United States of America et al. v. Ferras, (2006) 214 O.A.C. 326 (SCC)

JudgeMcLachlin, C.J.C., Major, Bastarache, Binnie, LeBel, Deschamps, Fish, Abella and Charron, JJ.
CourtSupreme Court of Canada
Case DateOctober 17, 2005
JurisdictionCanada (Federal)
Citations(2006), 214 O.A.C. 326 (SCC);2006 SCC 33;351 NR 1;268 DLR (4th) 1;[2006] ACS no 33;143 CRR (2d) 140;39 CR (6th) 207;209 CCC (3d) 353;[2006] SCJ No 33 (QL);[2006] 2 SCR 77;214 OAC 326;JE 2006-1461;EYB 2006-107828;69 WCB (2d) 711

USA v. Ferras (2006), 214 O.A.C. 326 (SCC)

MLB headnote and full text

[French language version follows English language version]

[La version française vient à la suite de la version anglaise]

.........................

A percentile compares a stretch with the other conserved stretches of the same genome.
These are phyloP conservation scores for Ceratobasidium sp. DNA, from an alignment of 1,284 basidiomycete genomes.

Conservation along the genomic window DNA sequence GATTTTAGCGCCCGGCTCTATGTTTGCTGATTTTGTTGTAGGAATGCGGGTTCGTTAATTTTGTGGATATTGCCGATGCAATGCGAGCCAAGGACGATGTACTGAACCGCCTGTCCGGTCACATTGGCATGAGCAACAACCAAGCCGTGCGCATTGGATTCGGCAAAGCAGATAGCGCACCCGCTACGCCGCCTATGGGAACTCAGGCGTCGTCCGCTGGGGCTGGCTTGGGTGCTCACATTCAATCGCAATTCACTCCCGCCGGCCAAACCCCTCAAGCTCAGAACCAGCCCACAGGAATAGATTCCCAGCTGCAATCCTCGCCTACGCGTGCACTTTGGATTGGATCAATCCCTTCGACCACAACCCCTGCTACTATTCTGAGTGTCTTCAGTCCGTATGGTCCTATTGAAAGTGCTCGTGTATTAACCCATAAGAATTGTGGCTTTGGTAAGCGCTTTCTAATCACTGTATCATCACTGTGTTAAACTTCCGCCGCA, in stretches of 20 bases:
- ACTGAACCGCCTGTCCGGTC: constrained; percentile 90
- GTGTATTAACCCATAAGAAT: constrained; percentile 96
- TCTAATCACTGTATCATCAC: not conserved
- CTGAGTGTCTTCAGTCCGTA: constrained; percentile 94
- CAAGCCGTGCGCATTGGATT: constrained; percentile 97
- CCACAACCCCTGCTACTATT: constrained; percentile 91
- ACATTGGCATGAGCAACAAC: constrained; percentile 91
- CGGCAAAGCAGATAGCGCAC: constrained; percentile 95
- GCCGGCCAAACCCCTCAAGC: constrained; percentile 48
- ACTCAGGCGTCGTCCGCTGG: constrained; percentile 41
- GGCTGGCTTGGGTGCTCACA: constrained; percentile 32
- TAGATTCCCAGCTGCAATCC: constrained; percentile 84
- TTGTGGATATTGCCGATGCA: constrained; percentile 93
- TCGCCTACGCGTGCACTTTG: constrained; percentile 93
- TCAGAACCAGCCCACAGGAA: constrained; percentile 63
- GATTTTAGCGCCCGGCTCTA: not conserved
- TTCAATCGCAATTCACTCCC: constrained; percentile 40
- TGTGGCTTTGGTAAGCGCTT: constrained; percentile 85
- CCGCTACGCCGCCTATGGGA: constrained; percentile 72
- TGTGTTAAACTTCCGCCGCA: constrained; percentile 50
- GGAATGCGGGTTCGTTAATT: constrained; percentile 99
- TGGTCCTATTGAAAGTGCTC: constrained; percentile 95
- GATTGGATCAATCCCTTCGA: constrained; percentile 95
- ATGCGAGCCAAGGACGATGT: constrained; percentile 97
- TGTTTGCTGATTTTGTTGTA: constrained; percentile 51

Temp. Cite: [2006] O.A.C. TBEd. JL.063

Shane Tyrone Ferras (appellant) v. United States of America, Her Majesty the Queen and Irwin Cotler, Minister of Justice (respondents)

(30211)

Leroy Latty and Lynval Wright (appellants) v. United States of America, Minister of Justice and Attorney General of Canada (respondents)

(30295; 2006 SCC 33; 2006 CSC 33)

Indexed As: United States of America et al. v. Ferras

Supreme Court of Canada

McLachlin, C.J.C., Major, Bastarache, Binnie, LeBel, Deschamps, Fish, Abella and Charron, JJ.

July 21, 2006.

Summary:

Ferras, a Canadian citizen, was indicted in the United States for several offences. He was committed for extradition. The Minister of Justice ordered his surrender. Ferras appealed the committal order and applied for judicial review of the surrender order. Ferras argued that ss. 32(1)(a), 32(1)(c) and 33 of the Extradition Act violated s. 7 of the Charter. He also argued that the extradition would violate his s. 6(1) Charter rights.

The Ontario Court of Appeal, in a decision reported at 184 O.A.C. 306, rejected the arguments and dismissed the appeal and the judicial review application. Ferras appealed.